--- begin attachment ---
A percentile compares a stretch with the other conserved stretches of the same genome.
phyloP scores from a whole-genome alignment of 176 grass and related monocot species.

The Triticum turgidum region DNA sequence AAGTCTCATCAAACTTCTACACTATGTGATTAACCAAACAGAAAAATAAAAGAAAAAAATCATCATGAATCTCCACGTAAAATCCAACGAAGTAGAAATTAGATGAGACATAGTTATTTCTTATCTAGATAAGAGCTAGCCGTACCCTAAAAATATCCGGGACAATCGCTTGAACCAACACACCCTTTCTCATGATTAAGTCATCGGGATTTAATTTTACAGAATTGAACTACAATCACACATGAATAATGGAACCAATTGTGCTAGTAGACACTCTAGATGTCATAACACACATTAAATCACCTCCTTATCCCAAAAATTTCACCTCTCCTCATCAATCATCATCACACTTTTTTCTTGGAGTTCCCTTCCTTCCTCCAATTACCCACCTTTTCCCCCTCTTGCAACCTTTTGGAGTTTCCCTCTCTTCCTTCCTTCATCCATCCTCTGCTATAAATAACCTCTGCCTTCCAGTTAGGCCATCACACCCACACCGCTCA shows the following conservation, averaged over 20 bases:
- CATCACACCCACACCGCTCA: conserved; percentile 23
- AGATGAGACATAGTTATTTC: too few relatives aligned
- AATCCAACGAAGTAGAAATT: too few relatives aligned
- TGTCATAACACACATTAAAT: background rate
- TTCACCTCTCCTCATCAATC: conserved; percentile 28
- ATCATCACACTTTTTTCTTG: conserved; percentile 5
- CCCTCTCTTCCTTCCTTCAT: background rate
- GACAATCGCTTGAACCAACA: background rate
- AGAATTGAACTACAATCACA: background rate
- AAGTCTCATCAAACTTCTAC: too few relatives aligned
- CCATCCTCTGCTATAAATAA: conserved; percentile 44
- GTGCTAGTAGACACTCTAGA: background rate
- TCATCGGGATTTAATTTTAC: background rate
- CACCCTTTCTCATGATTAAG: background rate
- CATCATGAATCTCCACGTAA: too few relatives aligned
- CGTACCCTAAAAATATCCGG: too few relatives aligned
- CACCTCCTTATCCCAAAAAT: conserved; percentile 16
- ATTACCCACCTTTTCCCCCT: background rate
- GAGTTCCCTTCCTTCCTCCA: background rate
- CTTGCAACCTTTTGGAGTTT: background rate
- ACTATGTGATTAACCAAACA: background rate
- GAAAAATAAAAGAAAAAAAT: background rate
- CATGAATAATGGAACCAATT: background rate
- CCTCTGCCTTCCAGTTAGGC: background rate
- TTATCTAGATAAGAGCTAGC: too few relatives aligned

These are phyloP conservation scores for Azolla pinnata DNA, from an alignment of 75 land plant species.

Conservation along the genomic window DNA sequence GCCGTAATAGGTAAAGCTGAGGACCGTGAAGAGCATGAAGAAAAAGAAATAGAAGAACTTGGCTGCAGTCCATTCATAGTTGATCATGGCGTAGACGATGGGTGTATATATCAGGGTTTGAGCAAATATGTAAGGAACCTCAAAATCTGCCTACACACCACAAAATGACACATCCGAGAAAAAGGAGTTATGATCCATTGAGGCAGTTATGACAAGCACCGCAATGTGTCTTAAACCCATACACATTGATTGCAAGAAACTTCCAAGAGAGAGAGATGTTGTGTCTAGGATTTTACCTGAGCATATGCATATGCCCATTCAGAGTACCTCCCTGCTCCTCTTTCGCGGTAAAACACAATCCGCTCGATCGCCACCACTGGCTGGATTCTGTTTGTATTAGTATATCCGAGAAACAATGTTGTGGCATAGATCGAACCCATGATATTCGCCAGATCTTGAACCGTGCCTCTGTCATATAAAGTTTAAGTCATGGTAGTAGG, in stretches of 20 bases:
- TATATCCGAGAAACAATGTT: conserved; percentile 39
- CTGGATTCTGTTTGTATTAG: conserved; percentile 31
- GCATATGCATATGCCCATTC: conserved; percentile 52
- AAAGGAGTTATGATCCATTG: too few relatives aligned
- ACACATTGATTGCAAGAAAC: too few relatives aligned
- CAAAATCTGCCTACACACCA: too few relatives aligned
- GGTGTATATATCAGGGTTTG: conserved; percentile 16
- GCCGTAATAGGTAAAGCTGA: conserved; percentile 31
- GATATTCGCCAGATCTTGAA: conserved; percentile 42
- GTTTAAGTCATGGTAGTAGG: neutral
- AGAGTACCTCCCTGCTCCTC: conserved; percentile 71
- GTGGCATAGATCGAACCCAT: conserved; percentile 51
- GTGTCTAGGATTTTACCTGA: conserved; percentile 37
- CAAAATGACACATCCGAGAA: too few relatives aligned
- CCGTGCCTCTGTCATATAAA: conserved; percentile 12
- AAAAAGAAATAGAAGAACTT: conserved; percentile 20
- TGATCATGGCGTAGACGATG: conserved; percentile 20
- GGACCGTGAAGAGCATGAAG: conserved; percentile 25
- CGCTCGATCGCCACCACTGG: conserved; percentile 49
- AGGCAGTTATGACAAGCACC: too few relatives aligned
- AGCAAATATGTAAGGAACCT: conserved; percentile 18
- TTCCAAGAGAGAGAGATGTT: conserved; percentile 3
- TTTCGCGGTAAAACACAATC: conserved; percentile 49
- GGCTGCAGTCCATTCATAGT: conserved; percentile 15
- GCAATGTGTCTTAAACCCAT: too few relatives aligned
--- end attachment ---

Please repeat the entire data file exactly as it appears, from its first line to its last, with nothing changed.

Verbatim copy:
A percentile compares a stretch with the other conserved stretches of the same genome.
phyloP scores from a whole-genome alignment of 176 grass and related monocot species.

The Triticum turgidum region DNA sequence AAGTCTCATCAAACTTCTACACTATGTGATTAACCAAACAGAAAAATAAAAGAAAAAAATCATCATGAATCTCCACGTAAAATCCAACGAAGTAGAAATTAGATGAGACATAGTTATTTCTTATCTAGATAAGAGCTAGCCGTACCCTAAAAATATCCGGGACAATCGCTTGAACCAACACACCCTTTCTCATGATTAAGTCATCGGGATTTAATTTTACAGAATTGAACTACAATCACACATGAATAATGGAACCAATTGTGCTAGTAGACACTCTAGATGTCATAACACACATTAAATCACCTCCTTATCCCAAAAATTTCACCTCTCCTCATCAATCATCATCACACTTTTTTCTTGGAGTTCCCTTCCTTCCTCCAATTACCCACCTTTTCCCCCTCTTGCAACCTTTTGGAGTTTCCCTCTCTTCCTTCCTTCATCCATCCTCTGCTATAAATAACCTCTGCCTTCCAGTTAGGCCATCACACCCACACCGCTCA shows the following conservation, averaged over 20 bases:
- CATCACACCCACACCGCTCA: conserved; percentile 23
- AGATGAGACATAGTTATTTC: too few relatives aligned
- AATCCAACGAAGTAGAAATT: too few relatives aligned
- TGTCATAACACACATTAAAT: background rate
- TTCACCTCTCCTCATCAATC: conserved; percentile 28
- ATCATCACACTTTTTTCTTG: conserved; percentile 5
- CCCTCTCTTCCTTCCTTCAT: background rate
- GACAATCGCTTGAACCAACA: background rate
- AGAATTGAACTACAATCACA: background rate
- AAGTCTCATCAAACTTCTAC: too few relatives aligned
- CCATCCTCTGCTATAAATAA: conserved; percentile 44
- GTGCTAGTAGACACTCTAGA: background rate
- TCATCGGGATTTAATTTTAC: background rate
- CACCCTTTCTCATGATTAAG: background rate
- CATCATGAATCTCCACGTAA: too few relatives aligned
- CGTACCCTAAAAATATCCGG: too few relatives aligned
- CACCTCCTTATCCCAAAAAT: conserved; percentile 16
- ATTACCCACCTTTTCCCCCT: background rate
- GAGTTCCCTTCCTTCCTCCA: background rate
- CTTGCAACCTTTTGGAGTTT: background rate
- ACTATGTGATTAACCAAACA: background rate
- GAAAAATAAAAGAAAAAAAT: background rate
- CATGAATAATGGAACCAATT: background rate
- CCTCTGCCTTCCAGTTAGGC: background rate
- TTATCTAGATAAGAGCTAGC: too few relatives aligned

These are phyloP conservation scores for Azolla pinnata DNA, from an alignment of 75 land plant species.

Conservation along the genomic window DNA sequence GCCGTAATAGGTAAAGCTGAGGACCGTGAAGAGCATGAAGAAAAAGAAATAGAAGAACTTGGCTGCAGTCCATTCATAGTTGATCATGGCGTAGACGATGGGTGTATATATCAGGGTTTGAGCAAATATGTAAGGAACCTCAAAATCTGCCTACACACCACAAAATGACACATCCGAGAAAAAGGAGTTATGATCCATTGAGGCAGTTATGACAAGCACCGCAATGTGTCTTAAACCCATACACATTGATTGCAAGAAACTTCCAAGAGAGAGAGATGTTGTGTCTAGGATTTTACCTGAGCATATGCATATGCCCATTCAGAGTACCTCCCTGCTCCTCTTTCGCGGTAAAACACAATCCGCTCGATCGCCACCACTGGCTGGATTCTGTTTGTATTAGTATATCCGAGAAACAATGTTGTGGCATAGATCGAACCCATGATATTCGCCAGATCTTGAACCGTGCCTCTGTCATATAAAGTTTAAGTCATGGTAGTAGG, in stretches of 20 bases:
- TATATCCGAGAAACAATGTT: conserved; percentile 39
- CTGGATTCTGTTTGTATTAG: conserved; percentile 31
- GCATATGCATATGCCCATTC: conserved; percentile 52
- AAAGGAGTTATGATCCATTG: too few relatives aligned
- ACACATTGATTGCAAGAAAC: too few relatives aligned
- CAAAATCTGCCTACACACCA: too few relatives aligned
- GGTGTATATATCAGGGTTTG: conserved; percentile 16
- GCCGTAATAGGTAAAGCTGA: conserved; percentile 31
- GATATTCGCCAGATCTTGAA: conserved; percentile 42
- GTTTAAGTCATGGTAGTAGG: neutral
- AGAGTACCTCCCTGCTCCTC: conserved; percentile 71
- GTGGCATAGATCGAACCCAT: conserved; percentile 51
- GTGTCTAGGATTTTACCTGA: conserved; percentile 37
- CAAAATGACACATCCGAGAA: too few relatives aligned
- CCGTGCCTCTGTCATATAAA: conserved; percentile 12
- AAAAAGAAATAGAAGAACTT: conserved; percentile 20
- TGATCATGGCGTAGACGATG: conserved; percentile 20
- GGACCGTGAAGAGCATGAAG: conserved; percentile 25
- CGCTCGATCGCCACCACTGG: conserved; percentile 49
- AGGCAGTTATGACAAGCACC: too few relatives aligned
- AGCAAATATGTAAGGAACCT: conserved; percentile 18
- TTCCAAGAGAGAGAGATGTT: conserved; percentile 3
- TTTCGCGGTAAAACACAATC: conserved; percentile 49
- GGCTGCAGTCCATTCATAGT: conserved; percentile 15
- GCAATGTGTCTTAAACCCAT: too few relatives aligned